In brief

In brief

  • Accenture published data on the application of AI based on a survey with 330 global business leaders in the Americas, Europe and the Asia Pacific.
  • Better approaches, tools and processes will be required for enhancing ability to interpret and explain AI.
  • Improved clarity on AI use cases will be needed for provision of a stronger link between benefits realisation and business outcomes.
  • Continuous education for leaders and workforce will be required for understanding the ethical implications of AI.

Accenture today published new data on how organisations in Singapore are applying artificial intelligence (AI). The data is part of a global study, titled “AI Momentum, Maturity and Models for Success,” which was commissioned by Accenture Applied Intelligence, SAS and Intel, and conducted by Forbes Insights.

About this research

The survey includes responses from 330 global business leaders in the Americas, Europe and the Asia-Pacific region, including 25 from Singapore. The Study was conducted in July 2018 (executives in Singapore were surveyed in December 2018).

The study found that in Singapore, 84 percent of executives say they have either deployed AI or AI is under development in their organisations. However, organisations in Singapore believe that the ethical and responsible use of AI has to be further developed. Other results include:

AI oversight is not optional

  • Singapore leaders agree they have a lack of transparency into AI decision-making processes;
  • 92 percent think not enough is understood about the potential unintended consequences of AI initiatives;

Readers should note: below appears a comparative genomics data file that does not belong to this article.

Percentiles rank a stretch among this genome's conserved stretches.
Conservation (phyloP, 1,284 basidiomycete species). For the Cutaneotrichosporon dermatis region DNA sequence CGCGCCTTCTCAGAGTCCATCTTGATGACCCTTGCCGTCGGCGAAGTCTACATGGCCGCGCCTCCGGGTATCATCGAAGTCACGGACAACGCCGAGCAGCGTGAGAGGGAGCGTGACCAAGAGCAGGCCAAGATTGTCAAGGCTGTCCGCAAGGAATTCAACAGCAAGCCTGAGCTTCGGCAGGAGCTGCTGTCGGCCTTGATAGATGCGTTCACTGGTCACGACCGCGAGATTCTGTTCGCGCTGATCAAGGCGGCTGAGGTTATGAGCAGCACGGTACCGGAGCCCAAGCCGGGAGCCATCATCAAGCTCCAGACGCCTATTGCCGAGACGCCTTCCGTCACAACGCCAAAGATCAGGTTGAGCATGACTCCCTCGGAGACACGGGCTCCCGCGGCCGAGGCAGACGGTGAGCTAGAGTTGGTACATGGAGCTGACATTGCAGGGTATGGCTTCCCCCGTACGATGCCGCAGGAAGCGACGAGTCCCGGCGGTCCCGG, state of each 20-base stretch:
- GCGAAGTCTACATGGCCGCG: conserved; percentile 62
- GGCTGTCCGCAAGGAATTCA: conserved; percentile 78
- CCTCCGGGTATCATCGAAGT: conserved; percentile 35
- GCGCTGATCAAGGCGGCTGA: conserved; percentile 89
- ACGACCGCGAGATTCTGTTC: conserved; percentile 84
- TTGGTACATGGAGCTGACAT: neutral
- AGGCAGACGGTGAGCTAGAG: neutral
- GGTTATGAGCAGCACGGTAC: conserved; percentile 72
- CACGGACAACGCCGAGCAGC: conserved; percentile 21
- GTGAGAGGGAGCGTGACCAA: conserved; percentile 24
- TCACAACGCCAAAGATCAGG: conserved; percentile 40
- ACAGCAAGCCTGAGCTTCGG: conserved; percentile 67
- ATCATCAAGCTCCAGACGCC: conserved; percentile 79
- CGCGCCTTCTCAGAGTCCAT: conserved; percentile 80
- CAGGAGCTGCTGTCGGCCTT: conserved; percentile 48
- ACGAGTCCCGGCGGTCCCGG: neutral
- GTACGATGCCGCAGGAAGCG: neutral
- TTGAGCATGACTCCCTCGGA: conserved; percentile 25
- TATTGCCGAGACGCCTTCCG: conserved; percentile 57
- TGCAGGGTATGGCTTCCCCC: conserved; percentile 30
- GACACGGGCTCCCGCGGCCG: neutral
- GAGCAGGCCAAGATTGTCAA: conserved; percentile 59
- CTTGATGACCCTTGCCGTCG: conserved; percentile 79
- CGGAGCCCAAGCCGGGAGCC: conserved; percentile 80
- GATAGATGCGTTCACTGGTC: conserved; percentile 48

• Although 88 percent of leaders say their workforce is ethically equipped, only 30 percent agree there are processes in place when AI outputs are questionable.

AI’s impact on Singapore’s workforce

  • 96 percent of execs demonstrate confidence in AI-based outputs;
  • However, 87 percent of them are concerned about the impact of AI on customer engagement;
  • Singapore is keeping pace regionally in AI deployment but face challenges in the form of costly solutions, lack of model interpretability and transparency, and weak and irrelevant use cases, amongst others.

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Discussion topics included an AI Fairness Tool, which Accenture pioneered last year. It measures disparate impact, and corrects for predictive parity to achieve equal opportunity, addressing the importance of companies building ethics from the ground up.

These insights were shared for the first time at Accenture’s Responsible AI Roundtable event held today. The panel included Dr Rumman Chowdhury, managing director and global lead for Responsible AI, Accenture Applied Intelligence; Deborah Rhee Santiago, managing director, Digital & Strategic Offerings – Legal, Accenture; and Lee Joon Seong, managing director, Accenture Applied Intelligence, ASEAN.

During the Roundtable, Lee said on the AI Fairness Tool: ”Responsible AI is the practice of using AI with good intention to empower employees and business in order to fairly impact customers and society. Already, 84 percent of leaders have indicated that they have deployed or are looking to develop AI within their organisations. This tool will allow them to engender trust into moving forward with AI-related decisions and to scale their AI efforts with confidence.”

Responsible AI is the practice of using AI with good intention to empower employees and business in order to fairly impact customers and society.

In the Media

Rumman Chowdhury with BBC on Responsible AI

Accenture's Rumman Chowdhury shared her perspectives and observations where industries tend to practise the implementation of AI. See more.

View Transcript

Rumman Chowdhury

Global Lead – Res​​​ponsible AI

Joon Seong Lee

Managing Director – Applied Intelligence, ASEAN

Sunita Kannan

Director – Responsible AI, ASEAN


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